Recently, I've encountered an issue with courses; I'm part-time enrolled in the Washington Virtual Academy, which offers online courses, and I also take two electives at Redmond Junior High. However, recently, the school districts informed me that, because I was over the allotted "FTE," or full-time equivalency, that I would not be allowed to take one of my courses. This is the letter I wrote to Chip Kimball, superintendent at Lake Washington School District:


Dear Mr. Kimball,

My name’s Adora Svitak. I am twelve years old, and I’m currently dually enrolled in the Washington Virtual Academy, an online public school, and Redmond Junior High in Lake Washington School District. I’m writing to you today because of an issue I’ve encountered in my dual enrollment. I am taking Creative Cooking and Drama at Redmond Junior High School in addition to my online courses, and the two electives are a wonderful addition. I enjoy both very much. As a student taking Honors social studies and language arts classes, the published author of two books, and a speaker, literacy advocate, and presenter (I teach students every day via video conferencing about reading and writing, and I will be receiving the National Education Association, or NEA, award for service to public education), I think it can be agreed that I am capable of taking the two elective courses.

However, Redmond Junior High and the Lake Washington School District have informed me that I will not be allowed to take both Cooking and Drama, and that I will have to drop one (as I am already taking French at my online school). I’m assuming that the course limits rule was set up because regular students attending a brick-and-mortar school every day would not be able to attend more than six courses. But because of my dual enrollment, it is possible for me to take more courses than are usually allowed.  Rules, especially those in education, should be set up to benefit the student and help us reach our full potential. In this case, the rules are a limiting force, preventing me from learning to the extent of my ability.

My mom, Joyce Svitak, placed a call to your office, where she was told that it wasn’t about the courses, it was about the money. I understand that in these times, school districts have to watch their budgets. However, both of the classes that I am in had room; the teachers are getting paid the same salary nevertheless; I’m actually paying a lab fee for Creative Cooking. They are still printing out the same number of rubrics and assignments. One student really doesn’t make a difference budget-wise.

I am okay with not receiving credits or FTE for taking the extra elective course at Redmond Junior High. But I would ask that Lake Washington School District provide me the opportunity to take it.

Thank you,
Adora Svitak


To me, this is just one example of what's wrong in education. In a time when we are facing dropout rates and such an epidemic of kids not wanting to learn, they hyperventilate about one student who loves to learn, taking one extra class, and treat it as an "urgent issue." You can pin it down to money, but the teacher's salary isn't dictated by how many students there are in a class. The heating costs don't go up for one more student. The fact that they trouble themselves over tiny issues like this is simply evidence of bureaucracy--and how adult-centric an institution designed to benefit students really is.


P.S.Woohoo! Today, Washington Virtual Academy, my online public school, made a compromise, allowing me to continue taking my electives.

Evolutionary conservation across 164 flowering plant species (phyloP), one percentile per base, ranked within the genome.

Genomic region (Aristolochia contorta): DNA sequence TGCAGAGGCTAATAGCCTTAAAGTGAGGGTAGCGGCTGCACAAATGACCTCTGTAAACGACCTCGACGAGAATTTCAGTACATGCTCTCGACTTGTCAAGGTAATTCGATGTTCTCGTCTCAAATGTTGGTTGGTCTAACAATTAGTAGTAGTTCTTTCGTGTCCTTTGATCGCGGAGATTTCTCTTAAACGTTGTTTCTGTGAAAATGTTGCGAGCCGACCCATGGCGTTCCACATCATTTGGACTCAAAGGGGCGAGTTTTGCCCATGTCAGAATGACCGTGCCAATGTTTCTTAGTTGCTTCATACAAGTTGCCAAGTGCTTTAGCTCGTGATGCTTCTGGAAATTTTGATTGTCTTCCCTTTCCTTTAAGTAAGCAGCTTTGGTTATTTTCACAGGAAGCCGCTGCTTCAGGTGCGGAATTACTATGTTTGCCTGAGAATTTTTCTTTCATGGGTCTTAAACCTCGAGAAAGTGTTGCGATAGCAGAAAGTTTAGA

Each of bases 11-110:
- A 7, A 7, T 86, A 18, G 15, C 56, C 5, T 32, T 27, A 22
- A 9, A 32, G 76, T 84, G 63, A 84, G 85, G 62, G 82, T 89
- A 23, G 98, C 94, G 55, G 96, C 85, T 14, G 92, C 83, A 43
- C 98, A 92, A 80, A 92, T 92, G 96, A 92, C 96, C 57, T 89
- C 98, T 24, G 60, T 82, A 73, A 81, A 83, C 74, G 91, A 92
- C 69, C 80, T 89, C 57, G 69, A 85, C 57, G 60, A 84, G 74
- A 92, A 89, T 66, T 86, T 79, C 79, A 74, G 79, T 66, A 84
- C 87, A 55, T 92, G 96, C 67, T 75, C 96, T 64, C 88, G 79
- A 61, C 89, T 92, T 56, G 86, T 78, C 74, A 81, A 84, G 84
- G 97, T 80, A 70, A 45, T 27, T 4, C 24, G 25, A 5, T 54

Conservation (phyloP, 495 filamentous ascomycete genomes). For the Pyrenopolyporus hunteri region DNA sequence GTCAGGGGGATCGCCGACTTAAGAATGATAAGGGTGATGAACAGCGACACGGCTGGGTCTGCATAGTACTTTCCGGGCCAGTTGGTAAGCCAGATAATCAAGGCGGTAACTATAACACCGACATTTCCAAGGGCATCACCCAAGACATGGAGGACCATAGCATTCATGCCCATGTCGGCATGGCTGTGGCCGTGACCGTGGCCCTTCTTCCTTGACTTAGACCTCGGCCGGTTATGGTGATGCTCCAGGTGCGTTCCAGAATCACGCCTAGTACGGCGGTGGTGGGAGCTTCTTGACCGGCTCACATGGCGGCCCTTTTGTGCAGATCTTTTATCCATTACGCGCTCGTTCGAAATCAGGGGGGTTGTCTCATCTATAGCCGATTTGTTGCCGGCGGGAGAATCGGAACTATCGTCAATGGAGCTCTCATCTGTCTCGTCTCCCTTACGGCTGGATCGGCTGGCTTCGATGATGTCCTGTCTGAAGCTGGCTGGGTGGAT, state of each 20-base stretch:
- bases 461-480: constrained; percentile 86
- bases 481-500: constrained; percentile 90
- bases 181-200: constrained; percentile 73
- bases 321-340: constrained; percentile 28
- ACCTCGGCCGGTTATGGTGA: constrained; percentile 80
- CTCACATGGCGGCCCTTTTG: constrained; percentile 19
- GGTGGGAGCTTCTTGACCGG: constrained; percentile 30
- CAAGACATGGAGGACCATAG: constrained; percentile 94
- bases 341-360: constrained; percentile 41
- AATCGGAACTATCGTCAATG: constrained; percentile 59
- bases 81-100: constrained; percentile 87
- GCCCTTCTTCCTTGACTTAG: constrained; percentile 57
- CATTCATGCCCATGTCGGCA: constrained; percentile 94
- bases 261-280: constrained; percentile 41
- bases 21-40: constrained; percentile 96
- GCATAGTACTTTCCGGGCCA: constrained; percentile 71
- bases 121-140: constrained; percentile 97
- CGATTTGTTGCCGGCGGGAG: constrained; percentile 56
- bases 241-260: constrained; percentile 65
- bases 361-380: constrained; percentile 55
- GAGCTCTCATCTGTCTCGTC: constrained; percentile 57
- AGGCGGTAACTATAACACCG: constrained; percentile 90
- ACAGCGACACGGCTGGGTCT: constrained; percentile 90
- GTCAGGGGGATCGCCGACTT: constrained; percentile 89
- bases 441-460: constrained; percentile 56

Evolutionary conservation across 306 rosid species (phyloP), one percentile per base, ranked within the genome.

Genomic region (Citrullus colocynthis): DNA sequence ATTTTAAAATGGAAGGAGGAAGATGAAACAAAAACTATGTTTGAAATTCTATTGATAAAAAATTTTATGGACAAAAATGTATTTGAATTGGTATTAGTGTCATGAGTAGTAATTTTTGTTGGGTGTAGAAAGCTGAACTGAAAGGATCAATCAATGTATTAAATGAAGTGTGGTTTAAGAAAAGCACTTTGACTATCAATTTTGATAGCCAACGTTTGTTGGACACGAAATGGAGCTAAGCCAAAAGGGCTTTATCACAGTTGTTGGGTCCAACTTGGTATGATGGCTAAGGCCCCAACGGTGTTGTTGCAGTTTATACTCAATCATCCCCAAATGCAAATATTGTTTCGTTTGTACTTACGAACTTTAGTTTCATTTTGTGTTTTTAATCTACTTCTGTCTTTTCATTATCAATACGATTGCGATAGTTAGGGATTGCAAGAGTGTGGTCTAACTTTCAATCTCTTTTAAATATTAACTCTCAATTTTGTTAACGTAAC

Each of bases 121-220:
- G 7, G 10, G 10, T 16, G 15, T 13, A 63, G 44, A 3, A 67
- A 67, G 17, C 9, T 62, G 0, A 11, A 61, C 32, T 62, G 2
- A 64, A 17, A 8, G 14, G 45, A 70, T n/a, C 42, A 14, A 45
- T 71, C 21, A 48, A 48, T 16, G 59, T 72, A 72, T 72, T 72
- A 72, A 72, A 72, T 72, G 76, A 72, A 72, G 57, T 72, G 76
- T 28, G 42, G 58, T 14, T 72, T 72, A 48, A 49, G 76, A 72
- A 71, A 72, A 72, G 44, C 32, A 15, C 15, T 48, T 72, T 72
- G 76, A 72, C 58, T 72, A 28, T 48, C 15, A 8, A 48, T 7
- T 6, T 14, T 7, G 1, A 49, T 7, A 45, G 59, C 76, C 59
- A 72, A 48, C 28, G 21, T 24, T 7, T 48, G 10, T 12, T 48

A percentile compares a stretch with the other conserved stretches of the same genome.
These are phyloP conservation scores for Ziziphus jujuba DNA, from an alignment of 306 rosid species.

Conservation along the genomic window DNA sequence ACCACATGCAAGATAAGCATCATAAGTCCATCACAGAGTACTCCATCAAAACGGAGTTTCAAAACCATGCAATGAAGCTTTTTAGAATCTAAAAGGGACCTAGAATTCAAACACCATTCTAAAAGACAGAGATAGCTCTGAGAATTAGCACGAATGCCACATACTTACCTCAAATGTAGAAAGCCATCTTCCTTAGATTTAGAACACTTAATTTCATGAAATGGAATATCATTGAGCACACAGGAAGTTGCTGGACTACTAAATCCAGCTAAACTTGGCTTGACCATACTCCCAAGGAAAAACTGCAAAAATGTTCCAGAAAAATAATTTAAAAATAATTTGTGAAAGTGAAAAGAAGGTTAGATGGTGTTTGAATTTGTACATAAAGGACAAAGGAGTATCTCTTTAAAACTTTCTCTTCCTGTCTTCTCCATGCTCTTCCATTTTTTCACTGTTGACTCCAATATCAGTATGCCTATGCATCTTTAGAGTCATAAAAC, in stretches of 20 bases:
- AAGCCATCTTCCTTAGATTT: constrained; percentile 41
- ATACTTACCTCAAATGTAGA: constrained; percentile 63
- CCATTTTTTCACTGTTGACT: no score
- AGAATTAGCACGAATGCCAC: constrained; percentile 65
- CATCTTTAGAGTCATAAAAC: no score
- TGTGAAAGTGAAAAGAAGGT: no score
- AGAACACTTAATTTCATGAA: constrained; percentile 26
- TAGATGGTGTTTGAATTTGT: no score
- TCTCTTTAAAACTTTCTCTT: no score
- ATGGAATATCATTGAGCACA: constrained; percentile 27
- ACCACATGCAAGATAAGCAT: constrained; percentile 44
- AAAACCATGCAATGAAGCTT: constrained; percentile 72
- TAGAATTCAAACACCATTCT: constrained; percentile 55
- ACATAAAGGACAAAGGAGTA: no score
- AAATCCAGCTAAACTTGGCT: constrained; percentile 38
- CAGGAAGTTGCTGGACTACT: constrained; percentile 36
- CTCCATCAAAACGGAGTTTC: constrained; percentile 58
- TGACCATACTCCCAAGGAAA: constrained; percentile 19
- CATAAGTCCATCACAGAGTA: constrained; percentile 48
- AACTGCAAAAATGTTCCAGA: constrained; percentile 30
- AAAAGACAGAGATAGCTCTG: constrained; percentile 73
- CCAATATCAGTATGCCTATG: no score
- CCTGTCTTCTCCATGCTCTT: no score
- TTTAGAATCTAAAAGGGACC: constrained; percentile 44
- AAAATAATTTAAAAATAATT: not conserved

1. A wonderfully well-written letter. I hope that the school district sees your logic in this matter and lets you stay in all your courses.

  2. A perfect example of the problems with our education system indeed.

    Keep us posted on what happens!

  3. Well done, Adora. It is important that we question senseless and counter-productive rules. Keep us posted about your progress.

    Regards from Ireland!

    Stephen McManus

  4. That's just crazy! You're right, it's a very sad day when the education system decides it needs to restrict a student's learning. Best of luck to you and make sure to update us on the outcome!

  5. This is something I've encountered at my school as well -- I wanted to take an extra class this year before school, during "zero-period," but I was told that I would not be able to take the class unless I dropped out of one of my other subjects. Sometimes the budget concerns are understandable, but they are frustrating nonetheless.

    Hope you get to take both classes at RJH!

  6. Hi Adora,
    I acknowledge you for speaking up and standing for your greatness !!
    Keep it up !

  7. Great win for you that you can continue to attend both classes! You did the right action and as a result you won.

    rgds, Michael

  8. Anonymous1:24 PM


  9. Anonymous10:07 PM

    consider the extra time a period for you to work harder on your personal projects and whims.

  10. Anonymous12:20 PM

    Very nice letter, Adora!

  11. Anonymous11:22 PM

    I believe I am the only one who probably thinks this but-you seem like you have a big head. Yes, I think you deserve to take those classes but you put yourself above other students as a reason why. It almost seems like you view yourself as being superior to other students and that is why you should take this, but as a teacher, how can you think like this?
    To ignore the budget crisis is to be idealistic, which is a good things as it brings out new ideas but at the same time ignoring reality inhibits improvement. For your class taking situation, perhaps budget does have a little to do with it. As a 12 year old who advocates for adults to think with an open mind, perhaps you should do the same.


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